This special purpose space mission that has been proposed to NASA Headquarter’s Discovery Program as a practical method for detecting Extrasolar Terrestrial Planets, that is, rocky and Earth-size. Lenox Laser fabricated a custom Starfield Plate for the Kepler Mission.
Quote from NASA’s Kepler Mission Web Site
“The star plate has a large number of holes of various sizes (used to perform time-variant relative photometry) and they are placed in many locations across the field-of-view to support the suite of tests described earlier. The plate is made of 50-micron thick stainless steel and opaque (transparency of less than one part in a million). The hole pattern was drilled with a laser beam by Lenox Laser, with some holes as small as 3 microns diameter (for the mv=19 stars).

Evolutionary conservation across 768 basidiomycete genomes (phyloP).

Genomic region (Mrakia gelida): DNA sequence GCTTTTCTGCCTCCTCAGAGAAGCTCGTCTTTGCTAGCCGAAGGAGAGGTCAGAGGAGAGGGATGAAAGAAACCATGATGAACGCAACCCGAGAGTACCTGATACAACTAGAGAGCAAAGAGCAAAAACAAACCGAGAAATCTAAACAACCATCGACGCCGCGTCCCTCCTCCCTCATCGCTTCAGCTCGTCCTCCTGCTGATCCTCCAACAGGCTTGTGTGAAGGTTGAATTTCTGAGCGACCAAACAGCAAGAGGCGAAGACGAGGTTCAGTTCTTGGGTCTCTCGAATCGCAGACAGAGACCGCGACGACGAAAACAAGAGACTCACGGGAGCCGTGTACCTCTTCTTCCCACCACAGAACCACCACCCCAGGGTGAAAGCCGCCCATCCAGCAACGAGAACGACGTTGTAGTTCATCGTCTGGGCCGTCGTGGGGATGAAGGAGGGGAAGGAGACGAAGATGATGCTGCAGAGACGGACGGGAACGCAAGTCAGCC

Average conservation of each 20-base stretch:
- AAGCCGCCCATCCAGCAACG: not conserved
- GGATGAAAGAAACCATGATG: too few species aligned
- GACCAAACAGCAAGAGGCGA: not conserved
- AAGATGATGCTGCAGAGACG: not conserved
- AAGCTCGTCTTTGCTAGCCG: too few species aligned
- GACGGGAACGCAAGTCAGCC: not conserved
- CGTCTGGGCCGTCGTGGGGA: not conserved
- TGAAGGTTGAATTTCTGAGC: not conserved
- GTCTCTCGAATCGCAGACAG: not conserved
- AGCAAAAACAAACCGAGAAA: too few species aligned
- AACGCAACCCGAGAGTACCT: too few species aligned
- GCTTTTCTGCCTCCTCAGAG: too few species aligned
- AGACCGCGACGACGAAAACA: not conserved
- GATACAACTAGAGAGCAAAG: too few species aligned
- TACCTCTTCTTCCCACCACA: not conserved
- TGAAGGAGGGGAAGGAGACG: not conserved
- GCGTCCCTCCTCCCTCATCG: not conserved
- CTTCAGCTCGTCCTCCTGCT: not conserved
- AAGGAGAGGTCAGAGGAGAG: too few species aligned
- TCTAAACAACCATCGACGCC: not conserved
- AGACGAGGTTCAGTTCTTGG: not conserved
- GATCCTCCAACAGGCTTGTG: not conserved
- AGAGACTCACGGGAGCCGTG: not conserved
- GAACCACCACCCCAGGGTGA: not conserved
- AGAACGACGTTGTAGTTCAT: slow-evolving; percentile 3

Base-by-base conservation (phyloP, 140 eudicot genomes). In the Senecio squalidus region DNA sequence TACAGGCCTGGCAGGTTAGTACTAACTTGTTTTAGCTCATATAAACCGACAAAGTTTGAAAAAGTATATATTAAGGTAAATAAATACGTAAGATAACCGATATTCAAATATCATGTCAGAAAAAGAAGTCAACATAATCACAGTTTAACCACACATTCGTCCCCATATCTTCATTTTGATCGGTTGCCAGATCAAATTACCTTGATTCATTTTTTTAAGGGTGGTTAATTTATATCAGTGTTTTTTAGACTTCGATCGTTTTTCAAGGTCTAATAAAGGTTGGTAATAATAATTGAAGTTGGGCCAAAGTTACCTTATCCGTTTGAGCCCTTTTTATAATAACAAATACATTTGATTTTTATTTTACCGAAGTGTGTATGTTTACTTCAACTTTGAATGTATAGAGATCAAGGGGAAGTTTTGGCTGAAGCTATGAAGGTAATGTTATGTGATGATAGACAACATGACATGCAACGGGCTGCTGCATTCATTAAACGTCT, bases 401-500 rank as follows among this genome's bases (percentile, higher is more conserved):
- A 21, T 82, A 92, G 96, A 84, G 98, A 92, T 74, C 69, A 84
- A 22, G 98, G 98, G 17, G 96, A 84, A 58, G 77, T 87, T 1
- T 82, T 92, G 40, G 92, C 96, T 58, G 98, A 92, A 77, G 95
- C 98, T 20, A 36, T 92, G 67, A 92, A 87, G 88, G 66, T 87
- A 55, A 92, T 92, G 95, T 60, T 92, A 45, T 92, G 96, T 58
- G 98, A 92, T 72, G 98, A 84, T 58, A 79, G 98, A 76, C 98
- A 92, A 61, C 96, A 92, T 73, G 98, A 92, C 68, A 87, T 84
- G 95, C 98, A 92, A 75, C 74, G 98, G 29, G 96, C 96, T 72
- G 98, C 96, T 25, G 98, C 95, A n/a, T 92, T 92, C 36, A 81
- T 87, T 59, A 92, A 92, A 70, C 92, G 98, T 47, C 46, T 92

There are 84 holes for the 9<14 target stars in the uncrowded region of the plate. These are used to isolate the effects of faint background stars, bright stars, smearing, etc. Some of these have very nearby stars as faint as mv=19 to demonstrate that stars five magnitudes fainter than the target star are not a problem even when spacecraft jitter is simulated. Bias-Smear Graphic of 84 Star plate Array There is a crowded portion of the plate with 1540 stars having the same star field density to mv=19 as the actual Cygnus region to be viewed by the Kepler Mission. This region was used to demonstrate the ability to perform the high-precision relative photometry even in crowded fields."
Dr. David Koch – Deputy Principal Investigator, Kepler Mission
Kepler Website – NASA